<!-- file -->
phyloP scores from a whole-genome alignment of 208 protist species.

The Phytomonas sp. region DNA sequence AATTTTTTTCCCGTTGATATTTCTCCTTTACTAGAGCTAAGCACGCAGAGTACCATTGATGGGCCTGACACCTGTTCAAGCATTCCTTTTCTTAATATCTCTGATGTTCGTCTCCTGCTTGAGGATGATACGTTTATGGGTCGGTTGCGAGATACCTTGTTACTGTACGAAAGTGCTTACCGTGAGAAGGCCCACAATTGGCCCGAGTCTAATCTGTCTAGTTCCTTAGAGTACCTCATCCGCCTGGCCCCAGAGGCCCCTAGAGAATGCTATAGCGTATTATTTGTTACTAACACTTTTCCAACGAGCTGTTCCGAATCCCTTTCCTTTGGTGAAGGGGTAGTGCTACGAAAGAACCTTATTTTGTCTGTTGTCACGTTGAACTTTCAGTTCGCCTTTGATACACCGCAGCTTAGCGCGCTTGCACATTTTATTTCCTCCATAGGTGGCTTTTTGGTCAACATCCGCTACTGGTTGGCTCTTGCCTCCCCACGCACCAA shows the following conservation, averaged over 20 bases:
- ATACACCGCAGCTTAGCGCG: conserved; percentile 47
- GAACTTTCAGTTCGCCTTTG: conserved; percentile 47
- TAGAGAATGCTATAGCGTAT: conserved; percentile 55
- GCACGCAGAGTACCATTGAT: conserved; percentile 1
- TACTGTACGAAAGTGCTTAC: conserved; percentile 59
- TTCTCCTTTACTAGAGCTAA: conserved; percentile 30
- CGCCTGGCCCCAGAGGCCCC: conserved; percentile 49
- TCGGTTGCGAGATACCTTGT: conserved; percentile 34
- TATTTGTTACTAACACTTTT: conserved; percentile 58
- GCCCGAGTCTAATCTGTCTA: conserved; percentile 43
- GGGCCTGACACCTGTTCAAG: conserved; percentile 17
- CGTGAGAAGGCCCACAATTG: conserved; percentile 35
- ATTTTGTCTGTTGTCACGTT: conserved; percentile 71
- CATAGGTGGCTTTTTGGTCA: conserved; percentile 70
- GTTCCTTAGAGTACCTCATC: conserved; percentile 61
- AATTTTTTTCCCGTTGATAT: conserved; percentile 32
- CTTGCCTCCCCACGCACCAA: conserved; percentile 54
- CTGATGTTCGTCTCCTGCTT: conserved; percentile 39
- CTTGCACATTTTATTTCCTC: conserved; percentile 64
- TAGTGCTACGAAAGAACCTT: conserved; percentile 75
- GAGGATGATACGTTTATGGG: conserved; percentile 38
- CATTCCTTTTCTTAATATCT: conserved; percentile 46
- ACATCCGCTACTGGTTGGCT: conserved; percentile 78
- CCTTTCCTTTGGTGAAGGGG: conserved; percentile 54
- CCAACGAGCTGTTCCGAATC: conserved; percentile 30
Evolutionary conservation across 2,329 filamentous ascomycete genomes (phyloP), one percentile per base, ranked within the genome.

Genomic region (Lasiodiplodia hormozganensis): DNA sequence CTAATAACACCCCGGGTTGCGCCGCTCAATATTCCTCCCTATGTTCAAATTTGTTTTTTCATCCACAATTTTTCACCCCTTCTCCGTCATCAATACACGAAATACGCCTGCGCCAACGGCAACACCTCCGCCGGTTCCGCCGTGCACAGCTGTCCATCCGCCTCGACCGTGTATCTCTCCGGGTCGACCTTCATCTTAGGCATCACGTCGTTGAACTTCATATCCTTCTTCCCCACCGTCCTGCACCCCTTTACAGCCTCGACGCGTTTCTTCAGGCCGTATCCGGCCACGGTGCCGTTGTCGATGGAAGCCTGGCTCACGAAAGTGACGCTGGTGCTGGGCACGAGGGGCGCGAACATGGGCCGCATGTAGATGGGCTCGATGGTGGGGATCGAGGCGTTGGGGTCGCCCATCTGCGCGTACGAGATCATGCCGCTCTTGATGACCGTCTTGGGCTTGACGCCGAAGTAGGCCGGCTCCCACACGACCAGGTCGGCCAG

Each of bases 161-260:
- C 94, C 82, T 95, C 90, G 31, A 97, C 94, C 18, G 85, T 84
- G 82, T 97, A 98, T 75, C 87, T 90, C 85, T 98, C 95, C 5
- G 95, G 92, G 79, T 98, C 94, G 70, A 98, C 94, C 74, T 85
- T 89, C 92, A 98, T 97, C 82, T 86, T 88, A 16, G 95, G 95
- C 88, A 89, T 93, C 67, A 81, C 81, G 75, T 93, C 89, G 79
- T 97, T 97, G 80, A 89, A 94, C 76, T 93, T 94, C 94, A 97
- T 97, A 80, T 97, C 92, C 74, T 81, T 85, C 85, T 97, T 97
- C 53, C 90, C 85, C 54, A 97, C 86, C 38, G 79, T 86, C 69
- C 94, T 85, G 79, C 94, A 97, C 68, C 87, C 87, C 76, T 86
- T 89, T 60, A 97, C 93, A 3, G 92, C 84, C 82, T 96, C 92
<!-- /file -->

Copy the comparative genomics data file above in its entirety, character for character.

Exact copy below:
phyloP scores from a whole-genome alignment of 208 protist species.

The Phytomonas sp. region DNA sequence AATTTTTTTCCCGTTGATATTTCTCCTTTACTAGAGCTAAGCACGCAGAGTACCATTGATGGGCCTGACACCTGTTCAAGCATTCCTTTTCTTAATATCTCTGATGTTCGTCTCCTGCTTGAGGATGATACGTTTATGGGTCGGTTGCGAGATACCTTGTTACTGTACGAAAGTGCTTACCGTGAGAAGGCCCACAATTGGCCCGAGTCTAATCTGTCTAGTTCCTTAGAGTACCTCATCCGCCTGGCCCCAGAGGCCCCTAGAGAATGCTATAGCGTATTATTTGTTACTAACACTTTTCCAACGAGCTGTTCCGAATCCCTTTCCTTTGGTGAAGGGGTAGTGCTACGAAAGAACCTTATTTTGTCTGTTGTCACGTTGAACTTTCAGTTCGCCTTTGATACACCGCAGCTTAGCGCGCTTGCACATTTTATTTCCTCCATAGGTGGCTTTTTGGTCAACATCCGCTACTGGTTGGCTCTTGCCTCCCCACGCACCAA shows the following conservation, averaged over 20 bases:
- ATACACCGCAGCTTAGCGCG: conserved; percentile 47
- GAACTTTCAGTTCGCCTTTG: conserved; percentile 47
- TAGAGAATGCTATAGCGTAT: conserved; percentile 55
- GCACGCAGAGTACCATTGAT: conserved; percentile 1
- TACTGTACGAAAGTGCTTAC: conserved; percentile 59
- TTCTCCTTTACTAGAGCTAA: conserved; percentile 30
- CGCCTGGCCCCAGAGGCCCC: conserved; percentile 49
- TCGGTTGCGAGATACCTTGT: conserved; percentile 34
- TATTTGTTACTAACACTTTT: conserved; percentile 58
- GCCCGAGTCTAATCTGTCTA: conserved; percentile 43
- GGGCCTGACACCTGTTCAAG: conserved; percentile 17
- CGTGAGAAGGCCCACAATTG: conserved; percentile 35
- ATTTTGTCTGTTGTCACGTT: conserved; percentile 71
- CATAGGTGGCTTTTTGGTCA: conserved; percentile 70
- GTTCCTTAGAGTACCTCATC: conserved; percentile 61
- AATTTTTTTCCCGTTGATAT: conserved; percentile 32
- CTTGCCTCCCCACGCACCAA: conserved; percentile 54
- CTGATGTTCGTCTCCTGCTT: conserved; percentile 39
- CTTGCACATTTTATTTCCTC: conserved; percentile 64
- TAGTGCTACGAAAGAACCTT: conserved; percentile 75
- GAGGATGATACGTTTATGGG: conserved; percentile 38
- CATTCCTTTTCTTAATATCT: conserved; percentile 46
- ACATCCGCTACTGGTTGGCT: conserved; percentile 78
- CCTTTCCTTTGGTGAAGGGG: conserved; percentile 54
- CCAACGAGCTGTTCCGAATC: conserved; percentile 30
Evolutionary conservation across 2,329 filamentous ascomycete genomes (phyloP), one percentile per base, ranked within the genome.

Genomic region (Lasiodiplodia hormozganensis): DNA sequence CTAATAACACCCCGGGTTGCGCCGCTCAATATTCCTCCCTATGTTCAAATTTGTTTTTTCATCCACAATTTTTCACCCCTTCTCCGTCATCAATACACGAAATACGCCTGCGCCAACGGCAACACCTCCGCCGGTTCCGCCGTGCACAGCTGTCCATCCGCCTCGACCGTGTATCTCTCCGGGTCGACCTTCATCTTAGGCATCACGTCGTTGAACTTCATATCCTTCTTCCCCACCGTCCTGCACCCCTTTACAGCCTCGACGCGTTTCTTCAGGCCGTATCCGGCCACGGTGCCGTTGTCGATGGAAGCCTGGCTCACGAAAGTGACGCTGGTGCTGGGCACGAGGGGCGCGAACATGGGCCGCATGTAGATGGGCTCGATGGTGGGGATCGAGGCGTTGGGGTCGCCCATCTGCGCGTACGAGATCATGCCGCTCTTGATGACCGTCTTGGGCTTGACGCCGAAGTAGGCCGGCTCCCACACGACCAGGTCGGCCAG

Each of bases 161-260:
- C 94, C 82, T 95, C 90, G 31, A 97, C 94, C 18, G 85, T 84
- G 82, T 97, A 98, T 75, C 87, T 90, C 85, T 98, C 95, C 5
- G 95, G 92, G 79, T 98, C 94, G 70, A 98, C 94, C 74, T 85
- T 89, C 92, A 98, T 97, C 82, T 86, T 88, A 16, G 95, G 95
- C 88, A 89, T 93, C 67, A 81, C 81, G 75, T 93, C 89, G 79
- T 97, T 97, G 80, A 89, A 94, C 76, T 93, T 94, C 94, A 97
- T 97, A 80, T 97, C 92, C 74, T 81, T 85, C 85, T 97, T 97
- C 53, C 90, C 85, C 54, A 97, C 86, C 38, G 79, T 86, C 69
- C 94, T 85, G 79, C 94, A 97, C 68, C 87, C 87, C 76, T 86
- T 89, T 60, A 97, C 93, A 3, G 92, C 84, C 82, T 96, C 92